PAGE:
A number of lawyers start out as English majors. So the way Victorian novelist Charles Dickens chronicled the pain of the economic upheaval of the Industrial Age is embedded in their collective memory bank. Especially vivid is the way debtors were treated.
Back in those days debtors were put in prison until they could satisfy their creditors. Although that tactic seems counterproductive - how could they earn money in prison - it wasn't, not all the time. The shame of prison could motivate those in the loop to pay up the debts and spring the relative or business partner loose.
Now, of course, collection is more and more often put in the hands of law firms. Those firms contend that collection business does not constitute practicing law. However, the transactions are being conducted by members of the state bar associations. Also, attorney-client privilege can be involved. Lawyers fear that any federal regulation of that relationship could intrude on that.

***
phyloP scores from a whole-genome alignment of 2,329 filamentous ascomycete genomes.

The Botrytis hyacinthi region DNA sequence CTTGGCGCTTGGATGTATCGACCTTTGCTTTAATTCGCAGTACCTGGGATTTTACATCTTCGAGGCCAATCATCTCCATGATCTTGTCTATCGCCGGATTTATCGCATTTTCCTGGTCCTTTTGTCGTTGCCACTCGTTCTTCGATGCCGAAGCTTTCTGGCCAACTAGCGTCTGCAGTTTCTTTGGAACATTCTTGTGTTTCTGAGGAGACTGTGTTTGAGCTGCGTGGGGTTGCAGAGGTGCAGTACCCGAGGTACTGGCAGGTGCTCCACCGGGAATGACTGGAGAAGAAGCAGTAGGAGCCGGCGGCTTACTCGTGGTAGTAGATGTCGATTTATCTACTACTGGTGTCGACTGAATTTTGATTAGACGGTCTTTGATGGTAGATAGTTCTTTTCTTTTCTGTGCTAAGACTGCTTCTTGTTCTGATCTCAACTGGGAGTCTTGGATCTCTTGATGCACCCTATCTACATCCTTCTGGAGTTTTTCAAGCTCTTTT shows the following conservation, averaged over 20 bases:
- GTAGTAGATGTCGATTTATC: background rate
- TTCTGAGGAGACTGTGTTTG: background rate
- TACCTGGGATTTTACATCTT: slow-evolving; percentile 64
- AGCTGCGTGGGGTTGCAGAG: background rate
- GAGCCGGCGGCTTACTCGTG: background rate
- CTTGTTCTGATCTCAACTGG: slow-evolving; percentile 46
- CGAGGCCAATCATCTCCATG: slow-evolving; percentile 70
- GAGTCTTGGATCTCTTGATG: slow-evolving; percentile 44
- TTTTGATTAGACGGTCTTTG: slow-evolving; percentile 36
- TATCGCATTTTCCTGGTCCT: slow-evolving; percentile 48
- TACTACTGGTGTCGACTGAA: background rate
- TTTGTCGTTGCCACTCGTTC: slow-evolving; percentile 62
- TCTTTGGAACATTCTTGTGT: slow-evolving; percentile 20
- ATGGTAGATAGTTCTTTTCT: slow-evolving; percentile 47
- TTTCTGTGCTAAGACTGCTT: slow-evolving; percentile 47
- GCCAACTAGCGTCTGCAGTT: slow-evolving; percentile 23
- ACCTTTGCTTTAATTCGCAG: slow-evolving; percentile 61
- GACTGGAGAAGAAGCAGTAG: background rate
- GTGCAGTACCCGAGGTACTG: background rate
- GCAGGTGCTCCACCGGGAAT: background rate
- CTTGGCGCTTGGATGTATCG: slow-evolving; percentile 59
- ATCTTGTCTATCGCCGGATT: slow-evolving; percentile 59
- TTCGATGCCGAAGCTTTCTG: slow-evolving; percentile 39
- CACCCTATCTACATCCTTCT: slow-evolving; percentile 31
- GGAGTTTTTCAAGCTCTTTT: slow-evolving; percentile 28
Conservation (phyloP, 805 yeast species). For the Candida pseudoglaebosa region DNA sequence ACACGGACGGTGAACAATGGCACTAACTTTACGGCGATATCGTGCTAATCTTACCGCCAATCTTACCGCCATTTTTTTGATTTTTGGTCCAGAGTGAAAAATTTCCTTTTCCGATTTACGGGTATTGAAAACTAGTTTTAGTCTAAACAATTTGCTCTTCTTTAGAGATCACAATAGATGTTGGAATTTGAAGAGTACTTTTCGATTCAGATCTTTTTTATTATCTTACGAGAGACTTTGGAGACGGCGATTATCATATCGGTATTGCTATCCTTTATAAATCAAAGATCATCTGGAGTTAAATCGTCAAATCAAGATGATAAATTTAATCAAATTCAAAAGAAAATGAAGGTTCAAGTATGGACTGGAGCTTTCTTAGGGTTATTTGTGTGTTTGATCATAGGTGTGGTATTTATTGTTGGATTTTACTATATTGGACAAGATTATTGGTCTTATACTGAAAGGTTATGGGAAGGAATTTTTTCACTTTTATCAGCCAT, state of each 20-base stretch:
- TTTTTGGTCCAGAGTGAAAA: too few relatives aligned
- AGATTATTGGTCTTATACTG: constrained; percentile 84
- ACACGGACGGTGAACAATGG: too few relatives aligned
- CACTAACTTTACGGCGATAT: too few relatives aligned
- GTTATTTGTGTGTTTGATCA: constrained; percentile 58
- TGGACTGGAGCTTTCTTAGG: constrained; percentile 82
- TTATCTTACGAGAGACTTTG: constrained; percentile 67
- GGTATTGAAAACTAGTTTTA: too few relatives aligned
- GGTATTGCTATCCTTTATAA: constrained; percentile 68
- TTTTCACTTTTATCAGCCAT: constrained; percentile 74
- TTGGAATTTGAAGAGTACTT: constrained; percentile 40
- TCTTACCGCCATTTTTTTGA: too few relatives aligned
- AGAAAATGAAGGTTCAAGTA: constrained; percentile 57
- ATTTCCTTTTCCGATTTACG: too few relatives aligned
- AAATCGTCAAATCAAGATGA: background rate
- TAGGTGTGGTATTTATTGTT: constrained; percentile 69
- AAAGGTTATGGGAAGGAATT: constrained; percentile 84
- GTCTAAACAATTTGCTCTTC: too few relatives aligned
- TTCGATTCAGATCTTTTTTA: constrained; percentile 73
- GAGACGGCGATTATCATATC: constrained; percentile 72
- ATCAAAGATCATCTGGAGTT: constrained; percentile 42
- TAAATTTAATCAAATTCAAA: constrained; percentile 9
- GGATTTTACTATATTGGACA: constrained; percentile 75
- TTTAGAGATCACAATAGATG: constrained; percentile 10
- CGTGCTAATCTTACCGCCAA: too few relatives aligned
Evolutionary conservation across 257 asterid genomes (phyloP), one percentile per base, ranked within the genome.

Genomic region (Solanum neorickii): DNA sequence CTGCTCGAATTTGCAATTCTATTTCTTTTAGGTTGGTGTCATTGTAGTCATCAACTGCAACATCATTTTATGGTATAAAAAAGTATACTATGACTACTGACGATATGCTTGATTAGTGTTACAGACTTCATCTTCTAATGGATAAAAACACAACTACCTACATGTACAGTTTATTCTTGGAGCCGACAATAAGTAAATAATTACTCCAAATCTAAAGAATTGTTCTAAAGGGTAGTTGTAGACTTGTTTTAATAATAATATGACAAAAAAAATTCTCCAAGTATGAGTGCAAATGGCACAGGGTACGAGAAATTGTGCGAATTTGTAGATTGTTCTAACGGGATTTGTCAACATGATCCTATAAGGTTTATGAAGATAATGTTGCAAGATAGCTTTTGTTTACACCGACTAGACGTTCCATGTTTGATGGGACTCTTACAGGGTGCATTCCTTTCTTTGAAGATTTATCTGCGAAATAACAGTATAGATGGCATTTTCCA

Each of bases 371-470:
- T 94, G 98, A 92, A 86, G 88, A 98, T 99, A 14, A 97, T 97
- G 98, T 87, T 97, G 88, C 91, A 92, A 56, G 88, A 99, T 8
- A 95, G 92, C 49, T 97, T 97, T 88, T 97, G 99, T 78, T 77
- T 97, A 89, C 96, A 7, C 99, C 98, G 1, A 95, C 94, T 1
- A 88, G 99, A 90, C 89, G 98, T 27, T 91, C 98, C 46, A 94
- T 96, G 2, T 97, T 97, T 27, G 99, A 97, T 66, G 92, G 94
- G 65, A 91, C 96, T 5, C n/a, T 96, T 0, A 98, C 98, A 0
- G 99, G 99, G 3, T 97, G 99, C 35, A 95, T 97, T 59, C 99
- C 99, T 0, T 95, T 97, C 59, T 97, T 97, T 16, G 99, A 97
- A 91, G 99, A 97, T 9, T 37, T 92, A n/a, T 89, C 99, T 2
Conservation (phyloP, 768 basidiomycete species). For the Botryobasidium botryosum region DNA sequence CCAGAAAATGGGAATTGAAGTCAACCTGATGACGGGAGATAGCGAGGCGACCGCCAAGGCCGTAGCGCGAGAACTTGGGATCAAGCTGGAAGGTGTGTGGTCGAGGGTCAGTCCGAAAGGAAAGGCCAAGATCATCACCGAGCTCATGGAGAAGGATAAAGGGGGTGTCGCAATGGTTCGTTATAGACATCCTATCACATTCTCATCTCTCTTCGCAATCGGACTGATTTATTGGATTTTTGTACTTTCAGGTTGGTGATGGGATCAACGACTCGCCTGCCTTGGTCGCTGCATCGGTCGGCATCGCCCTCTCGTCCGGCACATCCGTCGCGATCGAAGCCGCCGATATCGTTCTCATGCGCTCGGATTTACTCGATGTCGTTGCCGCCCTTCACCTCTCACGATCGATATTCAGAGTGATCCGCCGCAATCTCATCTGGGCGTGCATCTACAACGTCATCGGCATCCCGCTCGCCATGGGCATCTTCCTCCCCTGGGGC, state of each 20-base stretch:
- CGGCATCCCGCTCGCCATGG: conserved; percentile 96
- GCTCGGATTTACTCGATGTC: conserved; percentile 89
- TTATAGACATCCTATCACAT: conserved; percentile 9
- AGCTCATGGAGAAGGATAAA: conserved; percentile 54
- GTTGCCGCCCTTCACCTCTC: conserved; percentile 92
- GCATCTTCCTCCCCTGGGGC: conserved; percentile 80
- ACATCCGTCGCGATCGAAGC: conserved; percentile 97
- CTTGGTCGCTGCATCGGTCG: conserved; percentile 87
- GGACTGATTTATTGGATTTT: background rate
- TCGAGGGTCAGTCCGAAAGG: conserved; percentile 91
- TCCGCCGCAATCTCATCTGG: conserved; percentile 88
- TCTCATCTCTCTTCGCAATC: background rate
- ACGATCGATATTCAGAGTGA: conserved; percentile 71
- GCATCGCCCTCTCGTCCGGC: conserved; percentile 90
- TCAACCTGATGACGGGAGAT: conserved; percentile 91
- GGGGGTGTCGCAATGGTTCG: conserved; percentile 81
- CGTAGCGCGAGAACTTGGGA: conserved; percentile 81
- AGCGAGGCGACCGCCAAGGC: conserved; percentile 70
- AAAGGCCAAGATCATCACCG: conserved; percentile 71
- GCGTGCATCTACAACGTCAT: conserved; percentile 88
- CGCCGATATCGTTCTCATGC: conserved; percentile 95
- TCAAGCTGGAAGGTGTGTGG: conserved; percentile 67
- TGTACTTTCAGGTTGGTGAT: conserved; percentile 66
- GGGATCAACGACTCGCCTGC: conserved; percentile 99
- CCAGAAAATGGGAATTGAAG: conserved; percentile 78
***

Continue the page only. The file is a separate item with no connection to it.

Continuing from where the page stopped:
No surprise, both individual lawyers and the trade associations such as the American Bar Association which represent them decry the new regulations from the Consumer Financial Protection Bureau (CFPB). As THE NATIONAL LAW JOURNAL reports, CFPB head Richard Cordray has announced that law firms handling $10 million or more in collections annually will be under its federal supervision. CFPB can review the law firm's procedures, evaluate how well it is complying with the federal regulations, and what are the risks, if any, for debtors.
Of course, this can undermine the authority of state bar associations. It can also discourage creditors from giving their business to a law firm to collect since the attorney-client privilege could become a porous entity.